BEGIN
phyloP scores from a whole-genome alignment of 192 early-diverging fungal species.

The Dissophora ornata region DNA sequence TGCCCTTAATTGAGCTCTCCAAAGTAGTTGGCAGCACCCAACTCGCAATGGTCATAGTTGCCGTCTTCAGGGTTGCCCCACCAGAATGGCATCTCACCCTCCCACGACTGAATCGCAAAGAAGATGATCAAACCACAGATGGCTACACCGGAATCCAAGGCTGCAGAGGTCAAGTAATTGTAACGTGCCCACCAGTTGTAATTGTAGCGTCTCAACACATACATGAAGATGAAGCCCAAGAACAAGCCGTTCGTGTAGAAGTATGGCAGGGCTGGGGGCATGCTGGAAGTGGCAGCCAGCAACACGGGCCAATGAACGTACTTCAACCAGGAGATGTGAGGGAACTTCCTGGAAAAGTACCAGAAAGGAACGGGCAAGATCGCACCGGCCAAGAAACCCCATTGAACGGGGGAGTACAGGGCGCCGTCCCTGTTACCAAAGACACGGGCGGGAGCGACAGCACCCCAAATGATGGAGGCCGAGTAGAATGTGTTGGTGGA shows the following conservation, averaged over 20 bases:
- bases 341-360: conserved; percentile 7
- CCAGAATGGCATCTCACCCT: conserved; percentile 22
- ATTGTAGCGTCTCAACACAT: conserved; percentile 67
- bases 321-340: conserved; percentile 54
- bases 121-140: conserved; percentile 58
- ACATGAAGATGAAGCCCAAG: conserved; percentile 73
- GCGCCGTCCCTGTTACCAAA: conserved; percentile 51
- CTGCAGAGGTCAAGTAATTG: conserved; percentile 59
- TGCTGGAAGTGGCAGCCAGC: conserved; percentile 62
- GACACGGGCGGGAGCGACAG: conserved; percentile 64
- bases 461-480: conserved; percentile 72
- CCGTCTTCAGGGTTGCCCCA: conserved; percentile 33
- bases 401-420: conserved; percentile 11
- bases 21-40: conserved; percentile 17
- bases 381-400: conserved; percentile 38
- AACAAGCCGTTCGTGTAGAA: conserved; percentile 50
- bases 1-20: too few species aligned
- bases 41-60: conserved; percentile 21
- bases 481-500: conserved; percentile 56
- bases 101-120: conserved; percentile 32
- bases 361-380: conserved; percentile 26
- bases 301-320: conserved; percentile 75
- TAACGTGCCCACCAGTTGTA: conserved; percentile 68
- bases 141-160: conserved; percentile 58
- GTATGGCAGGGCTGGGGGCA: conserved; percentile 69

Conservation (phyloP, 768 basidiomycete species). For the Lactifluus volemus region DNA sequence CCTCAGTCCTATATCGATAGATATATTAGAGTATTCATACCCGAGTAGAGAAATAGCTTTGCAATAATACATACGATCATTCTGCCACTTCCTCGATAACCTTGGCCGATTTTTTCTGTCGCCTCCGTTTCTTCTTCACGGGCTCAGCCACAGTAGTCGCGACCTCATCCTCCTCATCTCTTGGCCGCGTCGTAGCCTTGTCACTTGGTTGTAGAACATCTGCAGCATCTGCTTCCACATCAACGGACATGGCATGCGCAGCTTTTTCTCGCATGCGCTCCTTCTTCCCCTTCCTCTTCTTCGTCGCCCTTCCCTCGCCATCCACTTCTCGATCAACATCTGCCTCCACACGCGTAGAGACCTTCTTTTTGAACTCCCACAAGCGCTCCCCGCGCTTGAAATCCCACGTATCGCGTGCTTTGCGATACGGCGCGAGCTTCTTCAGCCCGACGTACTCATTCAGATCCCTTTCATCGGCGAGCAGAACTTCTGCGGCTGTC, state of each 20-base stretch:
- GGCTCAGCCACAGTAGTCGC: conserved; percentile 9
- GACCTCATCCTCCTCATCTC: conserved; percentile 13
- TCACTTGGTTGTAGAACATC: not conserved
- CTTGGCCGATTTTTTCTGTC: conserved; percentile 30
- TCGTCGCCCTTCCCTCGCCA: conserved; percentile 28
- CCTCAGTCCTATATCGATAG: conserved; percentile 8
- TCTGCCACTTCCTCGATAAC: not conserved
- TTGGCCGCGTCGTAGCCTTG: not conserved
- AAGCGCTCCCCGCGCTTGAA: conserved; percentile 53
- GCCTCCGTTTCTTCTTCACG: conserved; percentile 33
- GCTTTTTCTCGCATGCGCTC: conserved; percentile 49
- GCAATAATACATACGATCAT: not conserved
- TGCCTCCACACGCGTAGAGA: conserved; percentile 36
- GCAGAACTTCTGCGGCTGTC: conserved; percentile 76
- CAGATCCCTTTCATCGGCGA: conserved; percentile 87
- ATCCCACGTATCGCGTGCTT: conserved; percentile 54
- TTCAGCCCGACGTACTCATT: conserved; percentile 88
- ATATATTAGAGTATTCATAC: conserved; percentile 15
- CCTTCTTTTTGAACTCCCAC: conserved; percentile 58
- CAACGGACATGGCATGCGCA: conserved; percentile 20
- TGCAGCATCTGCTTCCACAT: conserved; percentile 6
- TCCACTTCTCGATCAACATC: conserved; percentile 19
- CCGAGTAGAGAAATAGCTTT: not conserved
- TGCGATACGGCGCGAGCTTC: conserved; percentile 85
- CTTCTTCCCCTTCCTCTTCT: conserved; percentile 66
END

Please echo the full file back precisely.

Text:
phyloP scores from a whole-genome alignment of 192 early-diverging fungal species.

The Dissophora ornata region DNA sequence TGCCCTTAATTGAGCTCTCCAAAGTAGTTGGCAGCACCCAACTCGCAATGGTCATAGTTGCCGTCTTCAGGGTTGCCCCACCAGAATGGCATCTCACCCTCCCACGACTGAATCGCAAAGAAGATGATCAAACCACAGATGGCTACACCGGAATCCAAGGCTGCAGAGGTCAAGTAATTGTAACGTGCCCACCAGTTGTAATTGTAGCGTCTCAACACATACATGAAGATGAAGCCCAAGAACAAGCCGTTCGTGTAGAAGTATGGCAGGGCTGGGGGCATGCTGGAAGTGGCAGCCAGCAACACGGGCCAATGAACGTACTTCAACCAGGAGATGTGAGGGAACTTCCTGGAAAAGTACCAGAAAGGAACGGGCAAGATCGCACCGGCCAAGAAACCCCATTGAACGGGGGAGTACAGGGCGCCGTCCCTGTTACCAAAGACACGGGCGGGAGCGACAGCACCCCAAATGATGGAGGCCGAGTAGAATGTGTTGGTGGA shows the following conservation, averaged over 20 bases:
- bases 341-360: conserved; percentile 7
- CCAGAATGGCATCTCACCCT: conserved; percentile 22
- ATTGTAGCGTCTCAACACAT: conserved; percentile 67
- bases 321-340: conserved; percentile 54
- bases 121-140: conserved; percentile 58
- ACATGAAGATGAAGCCCAAG: conserved; percentile 73
- GCGCCGTCCCTGTTACCAAA: conserved; percentile 51
- CTGCAGAGGTCAAGTAATTG: conserved; percentile 59
- TGCTGGAAGTGGCAGCCAGC: conserved; percentile 62
- GACACGGGCGGGAGCGACAG: conserved; percentile 64
- bases 461-480: conserved; percentile 72
- CCGTCTTCAGGGTTGCCCCA: conserved; percentile 33
- bases 401-420: conserved; percentile 11
- bases 21-40: conserved; percentile 17
- bases 381-400: conserved; percentile 38
- AACAAGCCGTTCGTGTAGAA: conserved; percentile 50
- bases 1-20: too few species aligned
- bases 41-60: conserved; percentile 21
- bases 481-500: conserved; percentile 56
- bases 101-120: conserved; percentile 32
- bases 361-380: conserved; percentile 26
- bases 301-320: conserved; percentile 75
- TAACGTGCCCACCAGTTGTA: conserved; percentile 68
- bases 141-160: conserved; percentile 58
- GTATGGCAGGGCTGGGGGCA: conserved; percentile 69

Conservation (phyloP, 768 basidiomycete species). For the Lactifluus volemus region DNA sequence CCTCAGTCCTATATCGATAGATATATTAGAGTATTCATACCCGAGTAGAGAAATAGCTTTGCAATAATACATACGATCATTCTGCCACTTCCTCGATAACCTTGGCCGATTTTTTCTGTCGCCTCCGTTTCTTCTTCACGGGCTCAGCCACAGTAGTCGCGACCTCATCCTCCTCATCTCTTGGCCGCGTCGTAGCCTTGTCACTTGGTTGTAGAACATCTGCAGCATCTGCTTCCACATCAACGGACATGGCATGCGCAGCTTTTTCTCGCATGCGCTCCTTCTTCCCCTTCCTCTTCTTCGTCGCCCTTCCCTCGCCATCCACTTCTCGATCAACATCTGCCTCCACACGCGTAGAGACCTTCTTTTTGAACTCCCACAAGCGCTCCCCGCGCTTGAAATCCCACGTATCGCGTGCTTTGCGATACGGCGCGAGCTTCTTCAGCCCGACGTACTCATTCAGATCCCTTTCATCGGCGAGCAGAACTTCTGCGGCTGTC, state of each 20-base stretch:
- GGCTCAGCCACAGTAGTCGC: conserved; percentile 9
- GACCTCATCCTCCTCATCTC: conserved; percentile 13
- TCACTTGGTTGTAGAACATC: not conserved
- CTTGGCCGATTTTTTCTGTC: conserved; percentile 30
- TCGTCGCCCTTCCCTCGCCA: conserved; percentile 28
- CCTCAGTCCTATATCGATAG: conserved; percentile 8
- TCTGCCACTTCCTCGATAAC: not conserved
- TTGGCCGCGTCGTAGCCTTG: not conserved
- AAGCGCTCCCCGCGCTTGAA: conserved; percentile 53
- GCCTCCGTTTCTTCTTCACG: conserved; percentile 33
- GCTTTTTCTCGCATGCGCTC: conserved; percentile 49
- GCAATAATACATACGATCAT: not conserved
- TGCCTCCACACGCGTAGAGA: conserved; percentile 36
- GCAGAACTTCTGCGGCTGTC: conserved; percentile 76
- CAGATCCCTTTCATCGGCGA: conserved; percentile 87
- ATCCCACGTATCGCGTGCTT: conserved; percentile 54
- TTCAGCCCGACGTACTCATT: conserved; percentile 88
- ATATATTAGAGTATTCATAC: conserved; percentile 15
- CCTTCTTTTTGAACTCCCAC: conserved; percentile 58
- CAACGGACATGGCATGCGCA: conserved; percentile 20
- TGCAGCATCTGCTTCCACAT: conserved; percentile 6
- TCCACTTCTCGATCAACATC: conserved; percentile 19
- CCGAGTAGAGAAATAGCTTT: not conserved
- TGCGATACGGCGCGAGCTTC: conserved; percentile 85
- CTTCTTCCCCTTCCTCTTCT: conserved; percentile 66